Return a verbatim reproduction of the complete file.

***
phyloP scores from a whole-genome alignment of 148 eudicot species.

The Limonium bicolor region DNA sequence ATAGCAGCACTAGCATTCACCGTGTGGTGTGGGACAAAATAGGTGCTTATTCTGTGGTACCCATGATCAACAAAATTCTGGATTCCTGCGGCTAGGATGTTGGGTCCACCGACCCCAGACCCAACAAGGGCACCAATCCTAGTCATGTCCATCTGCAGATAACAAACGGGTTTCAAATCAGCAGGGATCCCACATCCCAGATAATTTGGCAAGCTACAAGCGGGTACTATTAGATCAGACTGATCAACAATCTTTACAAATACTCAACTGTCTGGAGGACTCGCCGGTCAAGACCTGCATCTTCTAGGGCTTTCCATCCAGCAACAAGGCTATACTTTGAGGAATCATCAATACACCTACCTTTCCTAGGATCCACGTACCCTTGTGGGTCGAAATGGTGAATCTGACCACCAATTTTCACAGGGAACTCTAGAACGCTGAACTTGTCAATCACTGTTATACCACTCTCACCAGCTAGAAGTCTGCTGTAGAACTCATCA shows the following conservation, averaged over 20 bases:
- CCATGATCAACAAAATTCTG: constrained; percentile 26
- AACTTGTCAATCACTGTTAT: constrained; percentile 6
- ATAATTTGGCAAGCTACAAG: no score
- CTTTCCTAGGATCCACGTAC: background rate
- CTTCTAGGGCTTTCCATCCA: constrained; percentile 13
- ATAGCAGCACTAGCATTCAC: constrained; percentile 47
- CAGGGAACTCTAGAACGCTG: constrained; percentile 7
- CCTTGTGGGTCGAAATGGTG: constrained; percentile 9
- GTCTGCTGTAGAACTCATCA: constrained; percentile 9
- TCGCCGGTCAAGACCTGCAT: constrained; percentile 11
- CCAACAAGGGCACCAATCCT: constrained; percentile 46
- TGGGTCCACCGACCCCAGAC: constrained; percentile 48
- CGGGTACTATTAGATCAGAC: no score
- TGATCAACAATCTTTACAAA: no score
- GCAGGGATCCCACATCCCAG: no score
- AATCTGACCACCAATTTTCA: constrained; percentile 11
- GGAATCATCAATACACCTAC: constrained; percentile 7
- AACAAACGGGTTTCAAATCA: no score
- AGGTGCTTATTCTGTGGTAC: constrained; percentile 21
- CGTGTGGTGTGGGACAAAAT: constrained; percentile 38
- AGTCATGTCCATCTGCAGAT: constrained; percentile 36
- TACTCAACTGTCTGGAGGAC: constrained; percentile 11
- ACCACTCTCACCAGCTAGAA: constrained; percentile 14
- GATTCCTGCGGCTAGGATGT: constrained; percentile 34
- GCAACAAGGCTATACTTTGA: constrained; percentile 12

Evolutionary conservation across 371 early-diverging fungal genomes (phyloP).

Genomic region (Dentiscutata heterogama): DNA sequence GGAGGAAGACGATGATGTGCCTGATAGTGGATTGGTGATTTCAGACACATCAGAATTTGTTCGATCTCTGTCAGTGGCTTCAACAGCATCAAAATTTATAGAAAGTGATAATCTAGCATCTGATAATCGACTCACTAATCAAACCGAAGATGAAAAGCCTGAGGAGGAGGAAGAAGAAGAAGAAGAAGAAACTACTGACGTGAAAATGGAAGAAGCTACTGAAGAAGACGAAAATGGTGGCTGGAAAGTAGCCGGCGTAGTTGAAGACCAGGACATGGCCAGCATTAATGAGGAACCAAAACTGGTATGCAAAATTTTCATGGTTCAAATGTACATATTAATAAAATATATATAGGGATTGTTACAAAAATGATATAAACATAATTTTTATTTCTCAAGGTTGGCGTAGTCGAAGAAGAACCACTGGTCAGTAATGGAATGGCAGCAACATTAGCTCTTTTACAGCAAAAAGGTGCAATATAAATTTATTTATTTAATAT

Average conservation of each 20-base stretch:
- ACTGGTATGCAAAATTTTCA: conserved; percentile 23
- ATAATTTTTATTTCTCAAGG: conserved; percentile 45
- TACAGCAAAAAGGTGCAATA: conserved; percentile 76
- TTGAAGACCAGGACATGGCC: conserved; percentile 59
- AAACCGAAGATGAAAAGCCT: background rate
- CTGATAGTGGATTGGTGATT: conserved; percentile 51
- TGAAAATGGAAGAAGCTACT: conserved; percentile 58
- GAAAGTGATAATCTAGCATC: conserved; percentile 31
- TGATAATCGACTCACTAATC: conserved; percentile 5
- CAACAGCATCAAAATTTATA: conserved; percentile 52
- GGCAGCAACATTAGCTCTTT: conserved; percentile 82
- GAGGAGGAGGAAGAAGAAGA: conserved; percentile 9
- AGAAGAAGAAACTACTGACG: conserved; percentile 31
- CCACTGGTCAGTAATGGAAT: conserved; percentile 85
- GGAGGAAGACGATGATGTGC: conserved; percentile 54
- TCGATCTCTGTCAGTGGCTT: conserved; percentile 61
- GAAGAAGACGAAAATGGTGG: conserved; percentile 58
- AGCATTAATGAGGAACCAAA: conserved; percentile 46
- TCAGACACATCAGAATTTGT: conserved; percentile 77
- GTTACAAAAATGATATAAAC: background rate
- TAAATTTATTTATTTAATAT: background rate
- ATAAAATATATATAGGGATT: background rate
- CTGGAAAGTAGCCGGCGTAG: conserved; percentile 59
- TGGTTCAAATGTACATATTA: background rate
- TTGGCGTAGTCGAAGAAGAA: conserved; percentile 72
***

phyloP scores from a whole-genome alignment of 148 eudicot species.

The Limonium bicolor region DNA sequence ATAGCAGCACTAGCATTCACCGTGTGGTGTGGGACAAAATAGGTGCTTATTCTGTGGTACCCATGATCAACAAAATTCTGGATTCCTGCGGCTAGGATGTTGGGTCCACCGACCCCAGACCCAACAAGGGCACCAATCCTAGTCATGTCCATCTGCAGATAACAAACGGGTTTCAAATCAGCAGGGATCCCACATCCCAGATAATTTGGCAAGCTACAAGCGGGTACTATTAGATCAGACTGATCAACAATCTTTACAAATACTCAACTGTCTGGAGGACTCGCCGGTCAAGACCTGCATCTTCTAGGGCTTTCCATCCAGCAACAAGGCTATACTTTGAGGAATCATCAATACACCTACCTTTCCTAGGATCCACGTACCCTTGTGGGTCGAAATGGTGAATCTGACCACCAATTTTCACAGGGAACTCTAGAACGCTGAACTTGTCAATCACTGTTATACCACTCTCACCAGCTAGAAGTCTGCTGTAGAACTCATCA shows the following conservation, averaged over 20 bases:
- CCATGATCAACAAAATTCTG: constrained; percentile 26
- AACTTGTCAATCACTGTTAT: constrained; percentile 6
- ATAATTTGGCAAGCTACAAG: no score
- CTTTCCTAGGATCCACGTAC: background rate
- CTTCTAGGGCTTTCCATCCA: constrained; percentile 13
- ATAGCAGCACTAGCATTCAC: constrained; percentile 47
- CAGGGAACTCTAGAACGCTG: constrained; percentile 7
- CCTTGTGGGTCGAAATGGTG: constrained; percentile 9
- GTCTGCTGTAGAACTCATCA: constrained; percentile 9
- TCGCCGGTCAAGACCTGCAT: constrained; percentile 11
- CCAACAAGGGCACCAATCCT: constrained; percentile 46
- TGGGTCCACCGACCCCAGAC: constrained; percentile 48
- CGGGTACTATTAGATCAGAC: no score
- TGATCAACAATCTTTACAAA: no score
- GCAGGGATCCCACATCCCAG: no score
- AATCTGACCACCAATTTTCA: constrained; percentile 11
- GGAATCATCAATACACCTAC: constrained; percentile 7
- AACAAACGGGTTTCAAATCA: no score
- AGGTGCTTATTCTGTGGTAC: constrained; percentile 21
- CGTGTGGTGTGGGACAAAAT: constrained; percentile 38
- AGTCATGTCCATCTGCAGAT: constrained; percentile 36
- TACTCAACTGTCTGGAGGAC: constrained; percentile 11
- ACCACTCTCACCAGCTAGAA: constrained; percentile 14
- GATTCCTGCGGCTAGGATGT: constrained; percentile 34
- GCAACAAGGCTATACTTTGA: constrained; percentile 12

Evolutionary conservation across 371 early-diverging fungal genomes (phyloP).

Genomic region (Dentiscutata heterogama): DNA sequence GGAGGAAGACGATGATGTGCCTGATAGTGGATTGGTGATTTCAGACACATCAGAATTTGTTCGATCTCTGTCAGTGGCTTCAACAGCATCAAAATTTATAGAAAGTGATAATCTAGCATCTGATAATCGACTCACTAATCAAACCGAAGATGAAAAGCCTGAGGAGGAGGAAGAAGAAGAAGAAGAAGAAACTACTGACGTGAAAATGGAAGAAGCTACTGAAGAAGACGAAAATGGTGGCTGGAAAGTAGCCGGCGTAGTTGAAGACCAGGACATGGCCAGCATTAATGAGGAACCAAAACTGGTATGCAAAATTTTCATGGTTCAAATGTACATATTAATAAAATATATATAGGGATTGTTACAAAAATGATATAAACATAATTTTTATTTCTCAAGGTTGGCGTAGTCGAAGAAGAACCACTGGTCAGTAATGGAATGGCAGCAACATTAGCTCTTTTACAGCAAAAAGGTGCAATATAAATTTATTTATTTAATAT

Average conservation of each 20-base stretch:
- ACTGGTATGCAAAATTTTCA: conserved; percentile 23
- ATAATTTTTATTTCTCAAGG: conserved; percentile 45
- TACAGCAAAAAGGTGCAATA: conserved; percentile 76
- TTGAAGACCAGGACATGGCC: conserved; percentile 59
- AAACCGAAGATGAAAAGCCT: background rate
- CTGATAGTGGATTGGTGATT: conserved; percentile 51
- TGAAAATGGAAGAAGCTACT: conserved; percentile 58
- GAAAGTGATAATCTAGCATC: conserved; percentile 31
- TGATAATCGACTCACTAATC: conserved; percentile 5
- CAACAGCATCAAAATTTATA: conserved; percentile 52
- GGCAGCAACATTAGCTCTTT: conserved; percentile 82
- GAGGAGGAGGAAGAAGAAGA: conserved; percentile 9
- AGAAGAAGAAACTACTGACG: conserved; percentile 31
- CCACTGGTCAGTAATGGAAT: conserved; percentile 85
- GGAGGAAGACGATGATGTGC: conserved; percentile 54
- TCGATCTCTGTCAGTGGCTT: conserved; percentile 61
- GAAGAAGACGAAAATGGTGG: conserved; percentile 58
- AGCATTAATGAGGAACCAAA: conserved; percentile 46
- TCAGACACATCAGAATTTGT: conserved; percentile 77
- GTTACAAAAATGATATAAAC: background rate
- TAAATTTATTTATTTAATAT: background rate
- ATAAAATATATATAGGGATT: background rate
- CTGGAAAGTAGCCGGCGTAG: conserved; percentile 59
- TGGTTCAAATGTACATATTA: background rate
- TTGGCGTAGTCGAAGAAGAA: conserved; percentile 72